Originally created 01/19/99

Area harkens to rights leader's legacy

Two Augusta churches joined together Monday night in a show of Christian fellowship extending past racial lines to celebrate the birth of Martin Luther King Jr.

More than 200 parishioners from Elim Baptist Church and the Church of the Good Shepherd shared food and joined in prayer and song at a covered-dish supper held in the fellowship hall of the latter church on Walton Way.

The event was part of an ongoing relationship forged between the two churches, according to the Revs. Robert Fain of Good Shepherd and Charles Smith of Elim.

"This particular event is to show the common cause of both churches ..." the Rev. Smith said.

"And what we have in common is that we're all Christians," the Rev. Fain added.

The King remembrance was one of the events planned by an interchurch council for the entire year. Each year the churches share Thanksgiving dinner -- which was the catalyst for the relationship that started in 1991.

Church members began a year ago holding meetings once a week to discuss racial problems in Augusta. Topics such as the Alfaigo Davis shooting were discussed and helped increase understanding for members of both churches, said Faye Smith of Elim Baptist.

Mr. Davis, 29, was shot and killed by two Richmond County sheriff's deputies during a traffic stop last February. The shooting caused racial tension in the community. The officers have since been exonerated of all charges.

"We talked about how we can improve relationships in terms of race. It really helped the dialogue," Ms. Smith said.

"I think what goes on between both churches is more a natural relationship, not a political one," said Audrey Wood, a lifelong member of Elim Baptist Church.

Mrs. Wood said the interaction between the churches has increased her connection to the community. For example, on her morning walks at the Academy of Richmond County High School track, she now sees peo-

ple she's met through the church affiliation.

"We use the same facilities in the community, and if we just stopped and looked at each other we'd find someone we know. We're a community of people," Mrs. Wood said.

Anna Doris, who has attended Good Shepherd for two years, described the effort as an ongoing project -- not just a one-day event -- to try to make things better in the community.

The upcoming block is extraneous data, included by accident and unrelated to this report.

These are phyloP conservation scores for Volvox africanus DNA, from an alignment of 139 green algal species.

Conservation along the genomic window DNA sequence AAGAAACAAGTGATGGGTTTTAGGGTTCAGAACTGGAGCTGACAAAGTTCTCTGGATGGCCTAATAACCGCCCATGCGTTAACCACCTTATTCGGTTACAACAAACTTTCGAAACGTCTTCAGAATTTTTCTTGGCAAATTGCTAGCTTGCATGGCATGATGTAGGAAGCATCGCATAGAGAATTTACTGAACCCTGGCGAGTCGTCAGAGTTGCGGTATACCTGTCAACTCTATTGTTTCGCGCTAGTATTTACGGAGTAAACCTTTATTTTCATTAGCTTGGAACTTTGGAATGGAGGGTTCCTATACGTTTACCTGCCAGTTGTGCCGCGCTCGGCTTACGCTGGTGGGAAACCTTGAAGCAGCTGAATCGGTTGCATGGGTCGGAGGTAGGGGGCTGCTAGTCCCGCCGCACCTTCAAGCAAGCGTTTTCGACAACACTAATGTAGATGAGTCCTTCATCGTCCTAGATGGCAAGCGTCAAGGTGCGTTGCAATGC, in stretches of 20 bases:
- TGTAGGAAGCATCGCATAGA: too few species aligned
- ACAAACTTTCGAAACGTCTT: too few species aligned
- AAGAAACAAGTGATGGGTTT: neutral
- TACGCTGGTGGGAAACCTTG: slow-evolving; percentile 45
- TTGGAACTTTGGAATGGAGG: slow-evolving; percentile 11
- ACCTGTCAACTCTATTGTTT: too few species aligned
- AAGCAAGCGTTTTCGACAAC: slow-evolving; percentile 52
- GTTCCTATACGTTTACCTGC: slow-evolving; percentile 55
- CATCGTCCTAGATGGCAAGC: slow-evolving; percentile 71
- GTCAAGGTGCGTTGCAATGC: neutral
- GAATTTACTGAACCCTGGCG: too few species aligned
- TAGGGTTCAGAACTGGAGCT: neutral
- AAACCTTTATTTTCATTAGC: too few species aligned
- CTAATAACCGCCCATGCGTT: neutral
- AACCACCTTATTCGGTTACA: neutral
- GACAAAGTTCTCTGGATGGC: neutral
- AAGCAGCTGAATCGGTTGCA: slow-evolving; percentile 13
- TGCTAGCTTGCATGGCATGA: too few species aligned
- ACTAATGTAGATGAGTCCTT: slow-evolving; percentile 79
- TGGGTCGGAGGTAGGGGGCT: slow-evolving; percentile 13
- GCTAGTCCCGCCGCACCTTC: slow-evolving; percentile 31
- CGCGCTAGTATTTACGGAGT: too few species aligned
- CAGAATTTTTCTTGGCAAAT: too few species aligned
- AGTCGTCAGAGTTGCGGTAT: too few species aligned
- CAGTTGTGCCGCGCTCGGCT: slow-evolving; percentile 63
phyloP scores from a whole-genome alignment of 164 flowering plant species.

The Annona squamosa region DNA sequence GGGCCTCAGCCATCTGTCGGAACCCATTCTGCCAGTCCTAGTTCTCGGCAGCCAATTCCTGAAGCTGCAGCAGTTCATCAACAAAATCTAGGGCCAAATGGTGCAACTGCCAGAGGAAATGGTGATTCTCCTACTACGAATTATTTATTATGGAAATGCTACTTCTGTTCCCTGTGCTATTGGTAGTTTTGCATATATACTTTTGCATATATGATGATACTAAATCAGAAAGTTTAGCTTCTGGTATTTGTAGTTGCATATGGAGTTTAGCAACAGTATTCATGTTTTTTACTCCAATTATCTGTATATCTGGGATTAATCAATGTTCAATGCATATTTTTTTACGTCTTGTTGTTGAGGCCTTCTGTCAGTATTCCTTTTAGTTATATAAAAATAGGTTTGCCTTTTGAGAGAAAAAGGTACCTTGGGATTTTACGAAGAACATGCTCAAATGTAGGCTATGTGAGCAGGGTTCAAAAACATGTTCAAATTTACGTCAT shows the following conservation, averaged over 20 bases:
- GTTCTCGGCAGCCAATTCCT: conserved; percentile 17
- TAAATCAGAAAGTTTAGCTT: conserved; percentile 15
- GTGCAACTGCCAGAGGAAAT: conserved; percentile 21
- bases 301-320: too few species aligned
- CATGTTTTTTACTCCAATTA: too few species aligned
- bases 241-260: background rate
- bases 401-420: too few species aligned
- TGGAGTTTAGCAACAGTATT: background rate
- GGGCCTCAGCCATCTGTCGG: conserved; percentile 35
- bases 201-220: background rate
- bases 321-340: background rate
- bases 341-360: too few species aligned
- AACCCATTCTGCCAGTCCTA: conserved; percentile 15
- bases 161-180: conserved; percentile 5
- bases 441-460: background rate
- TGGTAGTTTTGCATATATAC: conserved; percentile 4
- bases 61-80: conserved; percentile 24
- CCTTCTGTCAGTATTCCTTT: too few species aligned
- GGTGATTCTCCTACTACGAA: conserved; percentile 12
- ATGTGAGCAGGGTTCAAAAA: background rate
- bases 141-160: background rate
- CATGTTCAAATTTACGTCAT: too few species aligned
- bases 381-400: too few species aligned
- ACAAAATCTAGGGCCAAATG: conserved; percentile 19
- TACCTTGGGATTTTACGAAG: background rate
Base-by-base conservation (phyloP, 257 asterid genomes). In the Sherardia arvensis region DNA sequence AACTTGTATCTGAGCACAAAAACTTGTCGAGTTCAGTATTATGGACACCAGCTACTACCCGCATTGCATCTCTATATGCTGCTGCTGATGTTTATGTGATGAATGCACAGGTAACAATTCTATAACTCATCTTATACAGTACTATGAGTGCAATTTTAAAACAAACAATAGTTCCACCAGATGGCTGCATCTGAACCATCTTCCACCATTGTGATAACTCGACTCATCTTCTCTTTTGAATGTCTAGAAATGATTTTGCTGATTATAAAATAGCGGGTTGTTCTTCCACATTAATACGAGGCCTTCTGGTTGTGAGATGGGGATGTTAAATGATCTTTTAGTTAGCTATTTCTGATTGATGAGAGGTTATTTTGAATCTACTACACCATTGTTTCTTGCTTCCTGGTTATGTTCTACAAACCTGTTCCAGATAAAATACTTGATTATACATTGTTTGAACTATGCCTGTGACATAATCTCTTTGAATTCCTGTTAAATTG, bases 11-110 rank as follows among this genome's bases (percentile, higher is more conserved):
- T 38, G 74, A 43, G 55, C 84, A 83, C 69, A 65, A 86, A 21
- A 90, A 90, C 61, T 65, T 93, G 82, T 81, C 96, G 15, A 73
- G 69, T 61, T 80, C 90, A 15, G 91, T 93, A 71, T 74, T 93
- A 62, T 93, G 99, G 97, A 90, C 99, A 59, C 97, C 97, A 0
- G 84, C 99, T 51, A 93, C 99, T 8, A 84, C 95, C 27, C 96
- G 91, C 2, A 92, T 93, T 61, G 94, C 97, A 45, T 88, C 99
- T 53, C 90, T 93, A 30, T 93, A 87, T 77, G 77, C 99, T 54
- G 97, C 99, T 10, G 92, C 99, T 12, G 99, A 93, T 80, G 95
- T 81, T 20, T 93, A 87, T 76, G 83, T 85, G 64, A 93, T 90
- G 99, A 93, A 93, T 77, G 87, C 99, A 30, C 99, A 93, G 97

"We're not politically motivated or economically motivated. Neither church is profiting more than the other. We're both sharing in the benefit, which is improved race relations and Christian fellowship," she said.

Black and white members of both congregations sat together at tables and feasted on homemade casseroles, fried chicken and a huge selection of desserts.

After dinner, the Elim Baptist Church choir sang hymns for the audience.

Dr. James E. Carter III, retired associate dean of student affairs and director of minority student affairs at the Medical College of Georgia, was featured speaker.

Dr. Carter spoke of the legacy of Dr. King and how the new diversity of the American population demands acceptance and communication.

He said the relationship between the two churches was a good example of a way to keep the lines of communication open within the community.

"I like to think of it as a sociological phenomenon that keeps good race relationships going," Dr. Carter said.

Both the Rev. Fain and the Rev. Smith said they felt the relationship is part of the church's obligation to serve the community.

"We have discovered that we have more in common as Christians than we do with our own races," the Rev. Smith said.

"People are generally nice to each other in culture. We want to get past the politeness and into relationships," the Rev. Fain said.

Margaret Weston can be reached at (706) 823-3217 or mweston@augusta



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